Travelling in Sri Lanka with kids

From wild elephant safaris to whale watching, rainforest to rafting, paddy fields to pristine beaches, Sri Lanka brings children not only close to nature but also to local young people. Bring a cricket ball and cricket shirt with you and youíll make best friends for life. The beaches are superb but donít just hide in a multinational resort. To go this far and not engage with real people, incredible food, mountains and monuments, is the modern day version of going to the seaside and staying in your car with a flask and a newspaper. Sri Lanka has a culture that celebrates family. So get out and join the party.

Activities for families in Sri Lanka

Rafting & canyoning

With all that serene white in Sri Lankaís temples, there is one white place where it is OK to scream Ė the white water rapids on the Kelani River at Kitulgala, where you can go rafting, canyoning and jumping into rock pools. The minimum age is usually ten and safety gear, modern rafts and experienced instructors are all a must.

Climb Little Adamís Peak

The baby of one of the islandís highest peaks, Adamís Peak, itís like a kidsí menu only with real ingredients. A 4km gentle climb up through tea plantations with the most rewarding views, including that of Ravana Falls. Accessible from Ella Station, which you could come to the night before, on one of the most stunning train journeys from Kandy.

The Big Blue

There is no better cure for sea sickness than when children spot their first whale. Especially if it is a blue whale. You can see up to ten different species between late November and mid-March, with trips going from Mirissa and Galle in the south but also on the Kalpitiya peninsula in the north. See our guide to responsible whale watching for more details.
Travel Team
If you'd like to chat about Sri Lanka or need help finding a holiday to suit you we're very happy to help.

Responsible Travel asks the experts

Ishara De Silva, Managing Director of one of our suppliers, Srimal Plantation and Ayurveda Hotel:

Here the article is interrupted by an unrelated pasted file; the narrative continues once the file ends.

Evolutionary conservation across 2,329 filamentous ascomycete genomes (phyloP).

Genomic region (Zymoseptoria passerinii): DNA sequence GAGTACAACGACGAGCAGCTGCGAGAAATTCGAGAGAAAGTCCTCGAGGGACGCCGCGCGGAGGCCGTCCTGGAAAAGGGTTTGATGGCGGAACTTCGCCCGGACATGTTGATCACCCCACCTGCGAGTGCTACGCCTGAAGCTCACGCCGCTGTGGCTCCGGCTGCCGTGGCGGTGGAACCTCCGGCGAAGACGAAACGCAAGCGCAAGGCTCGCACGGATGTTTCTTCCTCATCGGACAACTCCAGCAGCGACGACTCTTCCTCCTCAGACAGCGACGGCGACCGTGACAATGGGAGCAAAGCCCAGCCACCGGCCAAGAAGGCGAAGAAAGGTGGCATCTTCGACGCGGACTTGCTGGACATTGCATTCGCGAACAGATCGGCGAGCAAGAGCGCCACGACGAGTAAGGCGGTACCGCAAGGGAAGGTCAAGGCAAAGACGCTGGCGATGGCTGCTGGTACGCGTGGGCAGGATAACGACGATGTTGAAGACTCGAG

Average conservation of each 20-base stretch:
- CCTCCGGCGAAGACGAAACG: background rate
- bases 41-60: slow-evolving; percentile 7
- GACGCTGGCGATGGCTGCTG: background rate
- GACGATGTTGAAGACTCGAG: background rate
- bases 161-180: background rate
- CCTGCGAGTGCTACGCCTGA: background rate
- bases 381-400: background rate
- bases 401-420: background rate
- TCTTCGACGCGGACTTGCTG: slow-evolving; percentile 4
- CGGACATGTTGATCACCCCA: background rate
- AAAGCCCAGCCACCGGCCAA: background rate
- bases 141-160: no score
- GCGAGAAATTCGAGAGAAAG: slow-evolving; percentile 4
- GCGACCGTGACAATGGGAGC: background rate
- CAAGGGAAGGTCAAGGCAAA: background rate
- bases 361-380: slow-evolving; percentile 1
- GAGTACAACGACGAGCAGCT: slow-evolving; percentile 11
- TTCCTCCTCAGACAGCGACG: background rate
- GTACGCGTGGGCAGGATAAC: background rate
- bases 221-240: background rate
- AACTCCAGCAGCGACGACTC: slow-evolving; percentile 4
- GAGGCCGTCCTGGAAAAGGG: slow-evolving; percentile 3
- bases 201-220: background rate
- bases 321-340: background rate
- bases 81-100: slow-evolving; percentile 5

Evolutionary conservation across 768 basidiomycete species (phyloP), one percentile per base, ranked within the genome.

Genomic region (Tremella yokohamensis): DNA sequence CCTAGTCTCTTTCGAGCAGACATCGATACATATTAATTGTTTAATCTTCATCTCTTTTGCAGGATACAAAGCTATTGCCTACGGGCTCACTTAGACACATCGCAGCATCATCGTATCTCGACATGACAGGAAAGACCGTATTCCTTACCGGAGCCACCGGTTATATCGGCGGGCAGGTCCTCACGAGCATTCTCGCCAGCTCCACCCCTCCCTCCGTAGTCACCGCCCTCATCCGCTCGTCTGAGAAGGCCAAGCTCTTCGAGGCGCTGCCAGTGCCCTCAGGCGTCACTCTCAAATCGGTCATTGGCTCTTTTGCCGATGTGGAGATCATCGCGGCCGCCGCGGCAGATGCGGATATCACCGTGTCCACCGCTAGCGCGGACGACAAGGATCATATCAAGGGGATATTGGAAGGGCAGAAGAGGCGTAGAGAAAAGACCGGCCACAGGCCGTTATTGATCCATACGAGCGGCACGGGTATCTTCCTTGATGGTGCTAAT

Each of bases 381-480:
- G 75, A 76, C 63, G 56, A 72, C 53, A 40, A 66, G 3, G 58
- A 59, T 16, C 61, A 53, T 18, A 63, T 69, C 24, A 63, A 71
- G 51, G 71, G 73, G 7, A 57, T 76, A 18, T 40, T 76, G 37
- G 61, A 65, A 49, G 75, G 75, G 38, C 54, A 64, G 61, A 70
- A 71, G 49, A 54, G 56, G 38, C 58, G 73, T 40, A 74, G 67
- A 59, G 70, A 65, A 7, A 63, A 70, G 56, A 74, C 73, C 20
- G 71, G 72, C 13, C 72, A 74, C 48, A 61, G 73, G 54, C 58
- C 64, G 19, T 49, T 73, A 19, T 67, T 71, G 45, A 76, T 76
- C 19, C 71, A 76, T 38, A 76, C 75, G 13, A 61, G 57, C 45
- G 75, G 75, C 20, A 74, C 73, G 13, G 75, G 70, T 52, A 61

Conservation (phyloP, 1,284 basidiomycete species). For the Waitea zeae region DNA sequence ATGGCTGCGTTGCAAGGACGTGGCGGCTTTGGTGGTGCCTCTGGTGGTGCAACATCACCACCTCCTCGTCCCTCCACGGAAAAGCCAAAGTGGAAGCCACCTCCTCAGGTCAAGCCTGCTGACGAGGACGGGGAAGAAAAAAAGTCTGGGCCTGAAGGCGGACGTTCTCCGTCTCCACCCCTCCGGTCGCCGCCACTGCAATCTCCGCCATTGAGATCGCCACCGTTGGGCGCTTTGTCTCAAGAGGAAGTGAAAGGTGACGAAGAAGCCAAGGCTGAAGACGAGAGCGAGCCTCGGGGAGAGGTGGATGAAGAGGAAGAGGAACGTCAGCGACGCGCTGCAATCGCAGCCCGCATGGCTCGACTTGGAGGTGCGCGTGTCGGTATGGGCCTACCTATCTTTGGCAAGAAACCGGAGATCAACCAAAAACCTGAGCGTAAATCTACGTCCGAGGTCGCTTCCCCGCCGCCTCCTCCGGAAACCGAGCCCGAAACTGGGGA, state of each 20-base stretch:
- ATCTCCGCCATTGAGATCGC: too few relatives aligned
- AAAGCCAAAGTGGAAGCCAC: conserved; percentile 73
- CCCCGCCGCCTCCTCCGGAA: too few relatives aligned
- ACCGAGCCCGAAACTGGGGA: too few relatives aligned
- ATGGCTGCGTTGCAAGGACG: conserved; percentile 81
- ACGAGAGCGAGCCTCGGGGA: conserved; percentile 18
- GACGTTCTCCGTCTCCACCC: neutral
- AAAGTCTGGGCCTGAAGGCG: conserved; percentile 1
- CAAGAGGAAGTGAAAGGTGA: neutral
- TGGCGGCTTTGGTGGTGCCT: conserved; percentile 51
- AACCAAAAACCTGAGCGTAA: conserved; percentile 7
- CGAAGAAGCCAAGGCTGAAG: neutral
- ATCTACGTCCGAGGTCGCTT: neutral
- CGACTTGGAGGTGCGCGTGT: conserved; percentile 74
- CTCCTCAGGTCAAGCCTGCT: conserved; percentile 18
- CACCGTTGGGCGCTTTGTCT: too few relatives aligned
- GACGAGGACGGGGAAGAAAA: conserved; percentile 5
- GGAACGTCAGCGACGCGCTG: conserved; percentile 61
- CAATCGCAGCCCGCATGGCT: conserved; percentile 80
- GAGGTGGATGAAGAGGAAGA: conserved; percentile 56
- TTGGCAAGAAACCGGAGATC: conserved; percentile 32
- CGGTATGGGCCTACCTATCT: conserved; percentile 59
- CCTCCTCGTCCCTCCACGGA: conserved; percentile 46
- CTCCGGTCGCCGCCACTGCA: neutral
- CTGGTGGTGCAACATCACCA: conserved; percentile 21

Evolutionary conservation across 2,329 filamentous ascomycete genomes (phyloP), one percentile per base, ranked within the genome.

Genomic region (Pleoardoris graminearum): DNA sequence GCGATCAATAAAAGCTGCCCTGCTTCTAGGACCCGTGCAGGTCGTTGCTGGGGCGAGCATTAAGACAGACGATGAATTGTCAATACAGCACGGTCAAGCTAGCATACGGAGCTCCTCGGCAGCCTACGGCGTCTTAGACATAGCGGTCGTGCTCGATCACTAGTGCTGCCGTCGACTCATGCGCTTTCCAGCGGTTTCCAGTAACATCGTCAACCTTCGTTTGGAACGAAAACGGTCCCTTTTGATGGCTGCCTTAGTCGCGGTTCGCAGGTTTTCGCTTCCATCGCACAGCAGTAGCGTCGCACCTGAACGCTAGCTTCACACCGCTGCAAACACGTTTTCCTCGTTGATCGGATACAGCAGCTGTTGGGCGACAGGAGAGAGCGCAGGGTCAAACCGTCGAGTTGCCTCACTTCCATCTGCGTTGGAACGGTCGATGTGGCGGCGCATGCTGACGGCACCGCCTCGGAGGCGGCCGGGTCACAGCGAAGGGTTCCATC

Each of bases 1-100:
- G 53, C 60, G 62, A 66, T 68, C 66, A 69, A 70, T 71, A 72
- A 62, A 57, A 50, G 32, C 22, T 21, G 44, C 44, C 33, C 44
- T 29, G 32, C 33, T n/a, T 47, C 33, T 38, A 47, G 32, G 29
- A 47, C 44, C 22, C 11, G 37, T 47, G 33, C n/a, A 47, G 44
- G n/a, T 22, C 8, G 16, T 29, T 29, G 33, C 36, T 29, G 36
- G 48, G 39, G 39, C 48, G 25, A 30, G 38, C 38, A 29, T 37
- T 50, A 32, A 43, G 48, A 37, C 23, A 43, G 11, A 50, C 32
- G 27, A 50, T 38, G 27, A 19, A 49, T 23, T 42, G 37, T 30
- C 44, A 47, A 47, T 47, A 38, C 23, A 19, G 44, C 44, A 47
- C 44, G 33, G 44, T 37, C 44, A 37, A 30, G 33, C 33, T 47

"Be wary of street food vendors, especially with younger children. Eating in peopleís homes is generally the best way to eat out on a low budget and you can pretty much guarantee hygiene standards there."
Liddy Pleasants is Managing Director (and a Mum who loves to bring her kids to Sri Lanka) at our supplier Stubborn Mule Travel.
ďThe main thing for families is to not overdo it. I would advise them to spend three or four nights in one place and then move on to the next. So, for example, go to the Cultural Triangle, and just stay put for a few days seeing everything from there. We give our guests a local driver to take them around, who will do things like stop at lovely fruit stalls along the way and you can try all sorts of tropical fruits you havenít heard of before.Ē
John Beswetherick, Managing Director of our supplier Tikalanka (UK) Limited:

ďI think Sri Lanka is a very safe place to take children because the Sri Lankans are very family orientated, and so the children get very well looked after wherever they are. In terms of water activities, the places we go always have the necessary safety equipment and are licensed, as people do need to be careful around water. When you are on the south and southwest coast, for example, be aware that there is an incredibly strong rip, and so for children it is only really safe in protected bays. ď
Written by Catherine Mack
Photo credits: [Page banner: chuvipro] [Tob box: Amila Tennakoon] [Rafting: Amila Tennakoon] [Climb Little Adam's Peak: Ankur P] [The Big Blue: kwan kwan] [Ishara De Silva - Home food: PWRDF] [Liddy Pleasants - tropical fruit: Hafiz Issadeen] [John Beswetherick - safe beaches: Vinnie Cartabiano]